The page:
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New Orleans’ MissionLab teaches leaders to ‘Learn, Do, and Be’

NEW ORLEANS (BP)–The city of New Orleans is a true laboratory for missions work, providing a range of settings which could mirror most any international or North American missions effort.

It was in this laboratory — one of the nation’s most challenging environments — that almost 200 people were led to Christ through the dedicated work of 800-plus youth and their adult leaders.

New Orleans Baptist Theological Seminary recently hosted its eighth and final week of MissionLab New Orleans, a missions experience that provides an environment for youth to learn missions by doing, and to encourage and equip them to become missionaries at home.

“Our desire from the beginning was to be ministry centered,” said Darrell Lindsey, MissionLab co-director. “We want them to understand that God is already doing a work here that they can be a part of, but we also want them to see that God is working around them at home, and they need to go home and get plugged into that.”

Young people from across the United States were invited to participate in 117 mission projects at 22 strategic sites in New Orleans, which included its infamous French Quarter, where youth handed out bags of sandwiches, hygiene products and evangelistic literature to the homeless; its Desire Housing Development, where youth led backyard Bible clubs for children in the area; and St. Bernard Housing Development, where many young people helped a local mission with the total renovation of a youth building.

The results of their efforts have been overwhelming, Lindsey said.

“We’ve seen 15 to 20 people come to Christ in the French Quarter [infamous for the practice of voodoo, Satanism and other cults],” he said. “One group in one week saw eight people saved through that ministry.”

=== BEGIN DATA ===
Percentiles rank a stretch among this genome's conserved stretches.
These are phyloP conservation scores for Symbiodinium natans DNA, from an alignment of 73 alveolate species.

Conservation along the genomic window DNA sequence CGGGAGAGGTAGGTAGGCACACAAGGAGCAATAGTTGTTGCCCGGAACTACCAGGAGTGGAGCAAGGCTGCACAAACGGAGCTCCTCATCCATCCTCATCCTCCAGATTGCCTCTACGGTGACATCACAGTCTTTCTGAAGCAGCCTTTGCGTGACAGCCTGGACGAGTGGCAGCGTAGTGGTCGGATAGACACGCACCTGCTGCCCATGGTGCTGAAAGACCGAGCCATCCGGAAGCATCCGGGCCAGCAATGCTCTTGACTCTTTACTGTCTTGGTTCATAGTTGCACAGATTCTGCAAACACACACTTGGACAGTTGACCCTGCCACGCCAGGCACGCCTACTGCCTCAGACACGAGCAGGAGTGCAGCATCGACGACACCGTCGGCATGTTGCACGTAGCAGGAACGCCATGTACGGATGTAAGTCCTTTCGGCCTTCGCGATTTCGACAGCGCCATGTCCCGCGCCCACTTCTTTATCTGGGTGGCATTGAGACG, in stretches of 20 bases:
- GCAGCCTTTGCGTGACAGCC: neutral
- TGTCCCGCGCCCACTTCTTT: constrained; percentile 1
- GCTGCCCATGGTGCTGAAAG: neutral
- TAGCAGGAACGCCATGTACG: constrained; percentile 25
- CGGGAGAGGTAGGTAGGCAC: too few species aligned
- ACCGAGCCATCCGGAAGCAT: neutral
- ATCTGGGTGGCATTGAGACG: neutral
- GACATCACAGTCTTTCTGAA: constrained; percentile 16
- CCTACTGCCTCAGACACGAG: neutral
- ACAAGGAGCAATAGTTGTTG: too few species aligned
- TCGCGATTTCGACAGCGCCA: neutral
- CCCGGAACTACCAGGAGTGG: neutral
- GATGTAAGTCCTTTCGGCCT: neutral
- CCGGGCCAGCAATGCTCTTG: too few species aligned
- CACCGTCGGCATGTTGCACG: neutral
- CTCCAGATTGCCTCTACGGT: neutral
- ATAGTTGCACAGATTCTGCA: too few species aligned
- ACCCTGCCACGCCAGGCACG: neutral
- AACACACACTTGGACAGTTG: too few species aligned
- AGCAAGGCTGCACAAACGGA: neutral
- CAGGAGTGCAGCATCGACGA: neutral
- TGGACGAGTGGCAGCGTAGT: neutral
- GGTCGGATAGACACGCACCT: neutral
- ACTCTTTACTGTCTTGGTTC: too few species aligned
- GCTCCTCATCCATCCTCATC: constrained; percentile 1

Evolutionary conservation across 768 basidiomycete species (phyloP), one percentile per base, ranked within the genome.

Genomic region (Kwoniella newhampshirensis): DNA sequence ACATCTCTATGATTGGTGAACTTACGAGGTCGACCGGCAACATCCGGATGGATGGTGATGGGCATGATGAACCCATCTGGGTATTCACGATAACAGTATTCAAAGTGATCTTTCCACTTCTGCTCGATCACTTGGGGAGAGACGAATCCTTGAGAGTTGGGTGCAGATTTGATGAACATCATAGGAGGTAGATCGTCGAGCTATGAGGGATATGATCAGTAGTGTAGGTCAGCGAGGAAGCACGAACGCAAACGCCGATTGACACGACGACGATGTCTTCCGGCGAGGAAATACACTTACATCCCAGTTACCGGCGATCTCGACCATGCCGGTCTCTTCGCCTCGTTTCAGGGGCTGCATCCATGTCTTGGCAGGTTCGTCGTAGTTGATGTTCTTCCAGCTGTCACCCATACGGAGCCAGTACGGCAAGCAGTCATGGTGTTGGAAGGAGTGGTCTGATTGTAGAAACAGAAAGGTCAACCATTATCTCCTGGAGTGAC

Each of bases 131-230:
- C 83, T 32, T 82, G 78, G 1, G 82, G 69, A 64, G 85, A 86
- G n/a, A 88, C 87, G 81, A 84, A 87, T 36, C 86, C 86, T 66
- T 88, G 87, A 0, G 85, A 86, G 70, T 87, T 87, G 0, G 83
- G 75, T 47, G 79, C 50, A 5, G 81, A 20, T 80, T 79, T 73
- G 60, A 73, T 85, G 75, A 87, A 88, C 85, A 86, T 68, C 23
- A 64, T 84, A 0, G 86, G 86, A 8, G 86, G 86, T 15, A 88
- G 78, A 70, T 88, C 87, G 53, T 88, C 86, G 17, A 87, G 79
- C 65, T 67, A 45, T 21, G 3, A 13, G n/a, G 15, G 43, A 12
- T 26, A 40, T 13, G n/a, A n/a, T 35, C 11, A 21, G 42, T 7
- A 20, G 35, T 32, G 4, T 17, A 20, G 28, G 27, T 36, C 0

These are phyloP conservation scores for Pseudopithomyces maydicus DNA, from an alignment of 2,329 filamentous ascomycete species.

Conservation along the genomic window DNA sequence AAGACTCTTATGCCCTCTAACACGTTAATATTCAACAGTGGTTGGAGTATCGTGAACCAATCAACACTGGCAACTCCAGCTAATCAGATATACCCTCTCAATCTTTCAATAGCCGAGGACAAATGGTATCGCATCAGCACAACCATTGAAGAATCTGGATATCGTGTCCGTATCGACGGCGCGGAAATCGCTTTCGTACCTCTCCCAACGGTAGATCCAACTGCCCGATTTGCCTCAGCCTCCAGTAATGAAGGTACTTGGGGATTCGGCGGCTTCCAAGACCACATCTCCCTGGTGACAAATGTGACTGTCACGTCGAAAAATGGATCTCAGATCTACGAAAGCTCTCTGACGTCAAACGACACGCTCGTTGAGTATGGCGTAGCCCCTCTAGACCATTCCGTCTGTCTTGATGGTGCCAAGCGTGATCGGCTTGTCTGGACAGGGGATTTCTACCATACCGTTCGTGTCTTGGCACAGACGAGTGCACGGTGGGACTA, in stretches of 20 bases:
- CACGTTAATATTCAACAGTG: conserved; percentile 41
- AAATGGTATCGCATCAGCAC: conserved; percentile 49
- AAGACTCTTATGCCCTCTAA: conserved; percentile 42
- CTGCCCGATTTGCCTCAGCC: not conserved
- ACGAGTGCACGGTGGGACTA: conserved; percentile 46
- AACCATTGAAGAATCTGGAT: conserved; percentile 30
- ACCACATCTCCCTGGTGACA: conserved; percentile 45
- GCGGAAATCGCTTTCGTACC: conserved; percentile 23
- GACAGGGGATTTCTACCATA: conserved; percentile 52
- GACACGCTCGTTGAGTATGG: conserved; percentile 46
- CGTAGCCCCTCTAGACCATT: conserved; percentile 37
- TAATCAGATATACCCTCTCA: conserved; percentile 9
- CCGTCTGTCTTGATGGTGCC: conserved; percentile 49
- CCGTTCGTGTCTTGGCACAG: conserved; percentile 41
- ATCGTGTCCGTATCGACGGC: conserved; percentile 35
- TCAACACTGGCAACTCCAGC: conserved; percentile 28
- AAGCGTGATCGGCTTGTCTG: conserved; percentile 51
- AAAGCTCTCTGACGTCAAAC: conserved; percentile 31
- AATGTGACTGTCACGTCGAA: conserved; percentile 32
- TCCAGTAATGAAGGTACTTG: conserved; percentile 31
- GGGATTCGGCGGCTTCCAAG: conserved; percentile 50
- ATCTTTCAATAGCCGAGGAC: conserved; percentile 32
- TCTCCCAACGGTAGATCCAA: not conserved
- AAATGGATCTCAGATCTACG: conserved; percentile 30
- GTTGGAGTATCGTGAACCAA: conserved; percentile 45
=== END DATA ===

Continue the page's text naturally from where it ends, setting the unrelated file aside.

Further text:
Participating youth, who were given opportunities to share their experiences with their peers, were likewise overwhelmed at God’s activity during the projects.

Jennifer, of Brandon, Fla., recounted the story of a prayerwalk through the mean streets of the North Rocheblave area. During their prayers, a woman seated on her porch called out to them and said, “Hey, come bless this house!” That night, Jennifer said, that woman accepted Christ.

Several young people also made public their decision to follow God’s call into the ministry. Lindsey said roughly five to six kids a week talked about an interest in missions after their experience in New Orleans.

“Jesus looked out across Jerusalem, and this grown man burst into tears,” said Amber, of Brandon, Fla. “He was broken for people! He’s been calling me to have a burden for people, too.”

While the stories may mirror those of most youth camps, Lindsey said, the reality of their inner-city surroundings brought the experience closer to home.

“There was this one girl from the St. Bernard Housing Development who was having her face painted,” Lindsey recounted. “And while she sat in the chair, the police did a drug raid on her house. I remember one of her friends coming up to her and saying, ‘They’re taking your mama to jail. Aren’t you going to cry?'”

Lindsey remembered the little girl’s response. “‘Why should I cry every time she goes to jail?'” “The next day, she and her family were forced to move out of the housing development,” he added.

While many young people admit the inner city was a frightening place to imagine, Lindsey said MissionLab is able to offer a safe environment for the kids by providing site coordinators and counselors who are specially trained for inner-city ministry, as well as extensive orientation with the young people. The only challenge for young people was ministering to a people group largely unreached by the traditional church.

“Before I got here, I was really worried about our group’s safety,” said Andrew Lively, a high school student from Augusta, Ga. “Since I’ve been here, I’ve never even once felt in danger.

“If God can remove my fear of danger in the projects of New Orleans, he can remove my fear at home.”

Though this was only the first year of MissionLab New Orleans, the response was overwhelming. Within two months of the initial brochure’s mailing, MissionLab New Orleans 2000 was booked full: a pleasant surprise Lindsey admits he didn’t expect at all.

The success, however, has given leaders a greater vision. MissionLab will not only become a year-round missions program, but will provide missions opportunities for adult groups, senior citizens, as well as families.

The real vision for Lindsey and others, however, is for ministry.

“The people in the housing developments want to build lasting relationships,” Lindsey said. “They want love, and that’s what MissionLab participants have been giving them.

“Sometimes sharing the gospel begins by giving a kid a hug.”

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